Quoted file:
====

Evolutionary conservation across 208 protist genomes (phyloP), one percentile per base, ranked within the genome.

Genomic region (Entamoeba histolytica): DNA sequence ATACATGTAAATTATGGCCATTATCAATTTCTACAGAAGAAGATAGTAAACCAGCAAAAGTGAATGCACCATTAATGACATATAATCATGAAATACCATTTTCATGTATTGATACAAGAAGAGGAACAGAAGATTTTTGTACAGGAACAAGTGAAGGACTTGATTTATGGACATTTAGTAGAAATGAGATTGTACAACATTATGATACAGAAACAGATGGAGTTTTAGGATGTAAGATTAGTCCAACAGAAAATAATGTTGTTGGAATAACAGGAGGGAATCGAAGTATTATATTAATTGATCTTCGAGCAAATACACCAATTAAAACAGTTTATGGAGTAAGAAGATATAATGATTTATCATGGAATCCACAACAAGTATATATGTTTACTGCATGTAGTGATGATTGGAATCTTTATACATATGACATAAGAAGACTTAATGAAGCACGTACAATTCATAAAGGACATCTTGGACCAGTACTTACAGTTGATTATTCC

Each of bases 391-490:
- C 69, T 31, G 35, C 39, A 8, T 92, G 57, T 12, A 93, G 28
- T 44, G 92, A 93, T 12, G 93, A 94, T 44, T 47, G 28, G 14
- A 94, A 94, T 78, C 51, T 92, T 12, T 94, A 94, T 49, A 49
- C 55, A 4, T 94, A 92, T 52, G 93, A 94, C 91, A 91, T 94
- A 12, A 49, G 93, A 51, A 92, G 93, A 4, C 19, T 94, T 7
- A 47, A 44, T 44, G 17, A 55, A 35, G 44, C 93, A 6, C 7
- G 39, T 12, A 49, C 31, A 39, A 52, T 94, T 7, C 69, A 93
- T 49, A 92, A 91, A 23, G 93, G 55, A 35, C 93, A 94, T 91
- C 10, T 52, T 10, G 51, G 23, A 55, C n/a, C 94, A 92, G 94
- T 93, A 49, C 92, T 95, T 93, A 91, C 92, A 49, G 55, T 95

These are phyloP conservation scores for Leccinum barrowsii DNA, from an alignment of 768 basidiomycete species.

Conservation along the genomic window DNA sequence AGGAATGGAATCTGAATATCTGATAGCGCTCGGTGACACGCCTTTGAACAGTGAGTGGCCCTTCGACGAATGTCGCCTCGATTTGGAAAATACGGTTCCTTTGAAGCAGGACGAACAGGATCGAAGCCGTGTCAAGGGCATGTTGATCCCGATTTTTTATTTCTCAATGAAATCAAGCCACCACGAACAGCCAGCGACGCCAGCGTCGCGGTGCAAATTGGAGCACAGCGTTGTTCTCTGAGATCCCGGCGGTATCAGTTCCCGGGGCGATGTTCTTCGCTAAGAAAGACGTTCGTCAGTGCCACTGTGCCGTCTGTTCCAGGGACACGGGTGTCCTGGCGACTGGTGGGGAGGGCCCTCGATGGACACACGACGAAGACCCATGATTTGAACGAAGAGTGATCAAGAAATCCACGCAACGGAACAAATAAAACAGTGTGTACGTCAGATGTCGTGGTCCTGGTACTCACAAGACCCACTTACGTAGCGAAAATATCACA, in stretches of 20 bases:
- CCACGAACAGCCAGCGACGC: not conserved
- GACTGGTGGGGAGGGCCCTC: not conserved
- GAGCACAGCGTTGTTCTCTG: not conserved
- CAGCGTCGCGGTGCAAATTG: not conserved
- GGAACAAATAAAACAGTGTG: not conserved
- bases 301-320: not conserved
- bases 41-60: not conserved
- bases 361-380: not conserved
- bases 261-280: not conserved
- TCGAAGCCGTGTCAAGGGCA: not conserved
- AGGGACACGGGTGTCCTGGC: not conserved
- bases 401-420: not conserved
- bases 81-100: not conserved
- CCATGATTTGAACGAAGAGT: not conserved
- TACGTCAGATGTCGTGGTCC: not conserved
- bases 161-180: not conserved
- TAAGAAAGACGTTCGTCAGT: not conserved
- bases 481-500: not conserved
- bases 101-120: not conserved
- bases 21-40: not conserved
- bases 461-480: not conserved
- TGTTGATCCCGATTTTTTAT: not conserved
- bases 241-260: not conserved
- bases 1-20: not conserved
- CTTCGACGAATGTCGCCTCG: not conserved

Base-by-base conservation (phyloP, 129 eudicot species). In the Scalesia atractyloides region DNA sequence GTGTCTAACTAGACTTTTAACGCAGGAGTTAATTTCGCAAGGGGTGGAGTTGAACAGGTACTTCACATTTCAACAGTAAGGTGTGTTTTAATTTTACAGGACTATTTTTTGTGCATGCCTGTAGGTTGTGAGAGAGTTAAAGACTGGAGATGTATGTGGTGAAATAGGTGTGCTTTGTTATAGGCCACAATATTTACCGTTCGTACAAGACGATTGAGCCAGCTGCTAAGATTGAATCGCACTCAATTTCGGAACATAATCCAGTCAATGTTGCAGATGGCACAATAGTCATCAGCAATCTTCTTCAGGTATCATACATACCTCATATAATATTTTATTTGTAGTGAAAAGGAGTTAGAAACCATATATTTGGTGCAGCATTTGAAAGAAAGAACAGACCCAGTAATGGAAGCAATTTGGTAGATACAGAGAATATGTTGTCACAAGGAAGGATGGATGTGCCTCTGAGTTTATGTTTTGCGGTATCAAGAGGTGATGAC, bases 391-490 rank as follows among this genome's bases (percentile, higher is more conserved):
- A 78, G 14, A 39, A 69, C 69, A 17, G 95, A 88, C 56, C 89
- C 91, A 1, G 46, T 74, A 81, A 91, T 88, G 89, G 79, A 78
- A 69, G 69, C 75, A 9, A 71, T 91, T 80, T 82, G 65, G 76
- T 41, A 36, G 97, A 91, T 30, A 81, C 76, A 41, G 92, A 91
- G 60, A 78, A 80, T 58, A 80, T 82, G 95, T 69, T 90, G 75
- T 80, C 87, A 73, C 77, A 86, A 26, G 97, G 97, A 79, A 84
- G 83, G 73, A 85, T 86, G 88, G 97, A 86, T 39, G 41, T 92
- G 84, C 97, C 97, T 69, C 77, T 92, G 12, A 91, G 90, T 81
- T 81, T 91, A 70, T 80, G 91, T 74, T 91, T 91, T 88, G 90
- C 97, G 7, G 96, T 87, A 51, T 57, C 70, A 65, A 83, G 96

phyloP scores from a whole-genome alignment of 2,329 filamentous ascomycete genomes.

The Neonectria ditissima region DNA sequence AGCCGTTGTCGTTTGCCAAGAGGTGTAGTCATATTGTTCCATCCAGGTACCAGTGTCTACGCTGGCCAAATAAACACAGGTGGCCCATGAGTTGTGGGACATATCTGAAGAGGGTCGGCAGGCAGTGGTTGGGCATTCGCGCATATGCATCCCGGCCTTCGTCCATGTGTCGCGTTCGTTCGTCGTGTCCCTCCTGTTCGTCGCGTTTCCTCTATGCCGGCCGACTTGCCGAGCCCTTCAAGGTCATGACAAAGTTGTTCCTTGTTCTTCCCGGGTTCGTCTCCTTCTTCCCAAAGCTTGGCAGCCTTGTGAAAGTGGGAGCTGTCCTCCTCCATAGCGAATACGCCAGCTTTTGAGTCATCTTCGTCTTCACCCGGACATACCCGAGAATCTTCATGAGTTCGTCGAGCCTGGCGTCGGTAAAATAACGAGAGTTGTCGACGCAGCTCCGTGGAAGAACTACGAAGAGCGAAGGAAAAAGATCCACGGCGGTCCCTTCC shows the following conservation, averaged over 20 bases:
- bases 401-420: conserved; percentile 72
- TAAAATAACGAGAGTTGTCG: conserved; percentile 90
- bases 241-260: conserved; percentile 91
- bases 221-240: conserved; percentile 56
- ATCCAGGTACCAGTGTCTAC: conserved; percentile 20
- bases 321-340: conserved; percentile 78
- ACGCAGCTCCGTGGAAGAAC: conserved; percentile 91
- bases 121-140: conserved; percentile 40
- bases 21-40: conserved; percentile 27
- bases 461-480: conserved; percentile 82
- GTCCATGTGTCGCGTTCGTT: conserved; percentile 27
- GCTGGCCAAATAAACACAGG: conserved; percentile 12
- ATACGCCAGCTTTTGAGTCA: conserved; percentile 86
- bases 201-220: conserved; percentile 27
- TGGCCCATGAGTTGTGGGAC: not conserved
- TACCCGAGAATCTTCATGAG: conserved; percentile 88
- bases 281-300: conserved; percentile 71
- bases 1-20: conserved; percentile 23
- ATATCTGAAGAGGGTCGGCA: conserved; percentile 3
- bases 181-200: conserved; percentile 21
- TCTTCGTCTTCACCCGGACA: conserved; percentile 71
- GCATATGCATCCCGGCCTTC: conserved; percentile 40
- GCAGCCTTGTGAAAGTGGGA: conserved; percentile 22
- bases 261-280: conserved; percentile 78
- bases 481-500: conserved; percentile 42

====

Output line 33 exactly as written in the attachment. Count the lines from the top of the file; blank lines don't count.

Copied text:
- bases 481-500: not conserved